since they did not choose to be born
where and when they were
Empty their young bellies
extended and rounded by malnutrition
and growling like the well-fed dogs of some
with pretensions to concerns about human rights

Can you see them now
stumble from nowhere
to no

the premature daily death of their young dreams
what staggering memories frighten and abort
the hope that should have been
an indelible inscription in their young eyes

I should just borrow
the rememberer’s voice again
while I can and say:
to have a home is not a favour

The Dream in the Next Body

We present this work in honor of the poet’s 50th birthday.

Gabeba Baderoon
South African
b. 1969


From the end of the bed, I pull
the sheets back into place.

An old man paints a large sun striped
by clouds of seven blues.
Across the yellow centre each
blue is precisely itself and yet,
at the point it meets another,
the eye cannot detect a change.
The air shifts, he says,
and the colours.

When you touched me in a dream,
your skin an hour ago did not end
where it joined mine. My body continued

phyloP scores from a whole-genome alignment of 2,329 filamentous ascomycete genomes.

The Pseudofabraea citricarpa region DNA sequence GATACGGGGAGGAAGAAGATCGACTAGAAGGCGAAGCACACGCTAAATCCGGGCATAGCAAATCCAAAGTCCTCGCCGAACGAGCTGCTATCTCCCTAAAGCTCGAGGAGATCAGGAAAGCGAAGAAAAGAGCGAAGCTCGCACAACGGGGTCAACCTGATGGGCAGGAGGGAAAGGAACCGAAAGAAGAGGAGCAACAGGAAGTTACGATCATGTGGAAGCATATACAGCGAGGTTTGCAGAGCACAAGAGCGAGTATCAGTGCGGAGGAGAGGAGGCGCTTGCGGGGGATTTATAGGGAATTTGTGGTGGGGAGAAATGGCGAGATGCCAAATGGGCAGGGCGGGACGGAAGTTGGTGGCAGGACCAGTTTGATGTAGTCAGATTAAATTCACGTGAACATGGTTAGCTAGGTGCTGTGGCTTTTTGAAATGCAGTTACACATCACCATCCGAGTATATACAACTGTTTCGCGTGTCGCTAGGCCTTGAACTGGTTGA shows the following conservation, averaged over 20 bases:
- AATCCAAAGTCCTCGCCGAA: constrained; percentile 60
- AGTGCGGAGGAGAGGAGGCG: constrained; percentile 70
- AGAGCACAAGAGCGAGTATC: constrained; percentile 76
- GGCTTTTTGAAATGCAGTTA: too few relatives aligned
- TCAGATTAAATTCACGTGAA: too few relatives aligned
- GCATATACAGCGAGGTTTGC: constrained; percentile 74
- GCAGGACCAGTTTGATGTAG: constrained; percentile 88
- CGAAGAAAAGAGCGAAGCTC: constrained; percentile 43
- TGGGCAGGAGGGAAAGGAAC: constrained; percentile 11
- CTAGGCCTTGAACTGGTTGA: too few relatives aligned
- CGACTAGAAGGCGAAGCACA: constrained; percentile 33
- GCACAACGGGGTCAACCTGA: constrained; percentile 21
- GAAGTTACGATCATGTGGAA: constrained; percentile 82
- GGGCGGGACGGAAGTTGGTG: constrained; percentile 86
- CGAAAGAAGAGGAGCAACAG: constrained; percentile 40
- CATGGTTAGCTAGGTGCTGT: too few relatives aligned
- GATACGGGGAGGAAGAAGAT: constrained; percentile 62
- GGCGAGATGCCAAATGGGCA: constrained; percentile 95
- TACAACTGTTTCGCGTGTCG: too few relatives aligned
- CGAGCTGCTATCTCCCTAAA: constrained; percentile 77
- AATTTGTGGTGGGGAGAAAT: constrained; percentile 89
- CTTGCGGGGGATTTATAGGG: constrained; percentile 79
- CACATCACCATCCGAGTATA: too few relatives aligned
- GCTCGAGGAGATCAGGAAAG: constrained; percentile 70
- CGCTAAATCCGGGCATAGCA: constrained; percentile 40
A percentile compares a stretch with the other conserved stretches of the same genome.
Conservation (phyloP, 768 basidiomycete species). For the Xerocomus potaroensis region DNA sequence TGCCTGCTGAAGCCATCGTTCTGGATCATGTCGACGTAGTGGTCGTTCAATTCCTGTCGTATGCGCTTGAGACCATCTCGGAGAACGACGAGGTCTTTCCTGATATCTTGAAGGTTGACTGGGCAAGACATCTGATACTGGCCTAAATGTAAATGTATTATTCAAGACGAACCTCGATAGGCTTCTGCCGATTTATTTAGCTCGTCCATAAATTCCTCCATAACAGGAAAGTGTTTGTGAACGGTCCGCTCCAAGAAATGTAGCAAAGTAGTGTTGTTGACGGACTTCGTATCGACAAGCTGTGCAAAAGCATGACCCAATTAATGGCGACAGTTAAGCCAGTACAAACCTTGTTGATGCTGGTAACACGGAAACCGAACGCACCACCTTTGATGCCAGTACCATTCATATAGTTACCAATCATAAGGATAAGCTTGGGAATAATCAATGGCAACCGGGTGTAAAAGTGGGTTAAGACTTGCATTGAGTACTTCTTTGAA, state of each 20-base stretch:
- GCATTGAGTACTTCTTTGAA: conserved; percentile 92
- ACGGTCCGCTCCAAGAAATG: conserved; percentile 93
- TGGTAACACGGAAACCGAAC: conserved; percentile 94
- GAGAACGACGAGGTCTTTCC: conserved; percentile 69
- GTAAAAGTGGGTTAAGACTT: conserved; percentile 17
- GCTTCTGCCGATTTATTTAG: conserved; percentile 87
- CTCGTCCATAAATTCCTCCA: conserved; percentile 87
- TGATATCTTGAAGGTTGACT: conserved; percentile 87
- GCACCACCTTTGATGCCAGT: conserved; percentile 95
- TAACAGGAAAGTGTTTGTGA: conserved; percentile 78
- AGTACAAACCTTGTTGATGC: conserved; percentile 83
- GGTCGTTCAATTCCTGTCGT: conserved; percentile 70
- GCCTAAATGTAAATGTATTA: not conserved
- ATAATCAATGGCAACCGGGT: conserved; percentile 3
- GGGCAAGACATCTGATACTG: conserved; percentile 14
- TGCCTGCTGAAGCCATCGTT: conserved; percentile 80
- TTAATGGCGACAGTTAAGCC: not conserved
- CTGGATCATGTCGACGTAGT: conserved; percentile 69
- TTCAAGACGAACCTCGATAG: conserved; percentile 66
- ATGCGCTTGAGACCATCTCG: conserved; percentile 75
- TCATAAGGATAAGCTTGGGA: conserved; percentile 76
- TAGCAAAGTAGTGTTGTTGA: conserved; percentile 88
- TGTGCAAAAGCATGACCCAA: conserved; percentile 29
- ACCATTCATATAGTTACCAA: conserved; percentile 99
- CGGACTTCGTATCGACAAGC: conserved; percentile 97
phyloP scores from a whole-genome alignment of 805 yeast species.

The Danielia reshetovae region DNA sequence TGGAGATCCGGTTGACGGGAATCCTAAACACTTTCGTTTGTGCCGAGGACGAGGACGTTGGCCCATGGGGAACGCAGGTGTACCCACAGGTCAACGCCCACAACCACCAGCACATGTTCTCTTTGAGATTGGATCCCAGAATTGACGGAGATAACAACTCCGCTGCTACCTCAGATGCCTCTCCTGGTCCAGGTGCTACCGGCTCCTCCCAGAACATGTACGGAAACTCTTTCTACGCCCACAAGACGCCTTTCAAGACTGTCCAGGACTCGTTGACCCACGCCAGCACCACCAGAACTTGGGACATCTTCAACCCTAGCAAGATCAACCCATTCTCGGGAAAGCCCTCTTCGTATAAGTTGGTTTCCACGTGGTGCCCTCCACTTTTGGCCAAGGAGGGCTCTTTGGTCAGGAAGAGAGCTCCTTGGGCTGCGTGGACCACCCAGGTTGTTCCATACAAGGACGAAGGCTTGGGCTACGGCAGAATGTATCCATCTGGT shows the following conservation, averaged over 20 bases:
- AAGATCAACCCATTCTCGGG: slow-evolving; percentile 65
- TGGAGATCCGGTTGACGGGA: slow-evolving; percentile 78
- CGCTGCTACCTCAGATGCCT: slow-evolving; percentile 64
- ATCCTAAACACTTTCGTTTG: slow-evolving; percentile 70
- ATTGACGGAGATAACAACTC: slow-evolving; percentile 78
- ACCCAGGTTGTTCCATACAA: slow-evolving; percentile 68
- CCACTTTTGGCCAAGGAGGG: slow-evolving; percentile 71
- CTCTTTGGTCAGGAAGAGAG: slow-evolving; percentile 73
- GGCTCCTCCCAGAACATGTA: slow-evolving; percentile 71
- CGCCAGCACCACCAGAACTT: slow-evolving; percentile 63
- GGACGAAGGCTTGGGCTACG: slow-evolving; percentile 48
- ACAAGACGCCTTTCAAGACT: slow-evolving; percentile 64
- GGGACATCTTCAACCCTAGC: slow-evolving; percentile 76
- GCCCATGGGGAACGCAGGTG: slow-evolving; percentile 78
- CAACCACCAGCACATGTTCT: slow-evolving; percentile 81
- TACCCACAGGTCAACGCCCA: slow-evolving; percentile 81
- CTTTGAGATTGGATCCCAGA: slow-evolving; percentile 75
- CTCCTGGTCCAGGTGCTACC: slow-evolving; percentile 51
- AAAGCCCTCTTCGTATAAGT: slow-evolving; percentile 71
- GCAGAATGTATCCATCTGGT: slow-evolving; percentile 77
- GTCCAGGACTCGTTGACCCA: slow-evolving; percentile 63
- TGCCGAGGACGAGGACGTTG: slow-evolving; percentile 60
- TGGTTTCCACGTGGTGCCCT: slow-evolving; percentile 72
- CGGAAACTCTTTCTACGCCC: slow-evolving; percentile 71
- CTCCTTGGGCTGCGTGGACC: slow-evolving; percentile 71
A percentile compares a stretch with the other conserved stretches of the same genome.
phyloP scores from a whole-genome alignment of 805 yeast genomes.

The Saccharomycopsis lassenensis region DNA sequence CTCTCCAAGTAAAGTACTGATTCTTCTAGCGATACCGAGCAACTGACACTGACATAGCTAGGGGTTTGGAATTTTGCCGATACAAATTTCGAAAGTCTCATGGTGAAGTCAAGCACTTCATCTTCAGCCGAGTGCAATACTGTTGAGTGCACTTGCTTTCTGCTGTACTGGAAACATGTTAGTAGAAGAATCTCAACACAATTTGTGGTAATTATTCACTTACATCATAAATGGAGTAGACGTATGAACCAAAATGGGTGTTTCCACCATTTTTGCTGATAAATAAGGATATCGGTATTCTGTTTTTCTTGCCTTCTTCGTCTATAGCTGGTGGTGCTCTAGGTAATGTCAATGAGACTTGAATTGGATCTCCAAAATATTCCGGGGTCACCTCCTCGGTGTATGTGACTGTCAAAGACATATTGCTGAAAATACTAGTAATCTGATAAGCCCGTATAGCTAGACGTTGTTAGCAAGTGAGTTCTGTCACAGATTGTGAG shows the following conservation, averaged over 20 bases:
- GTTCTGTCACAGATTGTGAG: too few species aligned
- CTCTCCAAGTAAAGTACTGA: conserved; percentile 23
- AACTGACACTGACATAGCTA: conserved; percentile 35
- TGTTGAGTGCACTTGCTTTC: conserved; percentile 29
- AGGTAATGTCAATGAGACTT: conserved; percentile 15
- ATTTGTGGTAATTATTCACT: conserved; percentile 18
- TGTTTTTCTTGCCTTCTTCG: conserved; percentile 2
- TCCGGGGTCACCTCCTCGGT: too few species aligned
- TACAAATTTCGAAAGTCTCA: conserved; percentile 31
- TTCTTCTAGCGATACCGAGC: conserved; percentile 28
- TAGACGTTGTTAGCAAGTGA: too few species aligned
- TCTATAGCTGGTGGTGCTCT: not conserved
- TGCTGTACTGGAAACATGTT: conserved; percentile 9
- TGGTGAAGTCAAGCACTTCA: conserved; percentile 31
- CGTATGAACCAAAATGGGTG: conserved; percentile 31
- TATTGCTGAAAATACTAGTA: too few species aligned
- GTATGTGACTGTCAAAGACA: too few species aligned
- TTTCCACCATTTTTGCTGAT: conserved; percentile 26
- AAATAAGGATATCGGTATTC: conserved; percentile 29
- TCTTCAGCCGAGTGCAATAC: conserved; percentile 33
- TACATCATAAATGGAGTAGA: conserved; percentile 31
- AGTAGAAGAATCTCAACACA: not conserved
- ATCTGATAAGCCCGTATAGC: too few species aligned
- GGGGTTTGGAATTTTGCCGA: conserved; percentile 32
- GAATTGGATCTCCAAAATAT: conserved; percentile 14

the movement of yours. Something flowed
between us like birds in a flock.

In a solitude larger than our two bodies
the hardening light parted us again

But under the covering the impress
of our bodies is a single, warm hollow.

Last Battles

Yvette Christiansë
South African
b. 1954


How? Growling down into the gravel
of a rough dream that dragged the
lids off coffins, he stopped
at the grave of Osimandeus. Or
was it Alexander? Yes, Alexander.
But the single howling question…

shaking the quiet lichen from its
settling place. He stood before the end
once more, saw the last hope die and him,
not given to poetry or nonsense, wanting
to sing a lament a troubadour may have sung
to a lady far from butchery and defeat.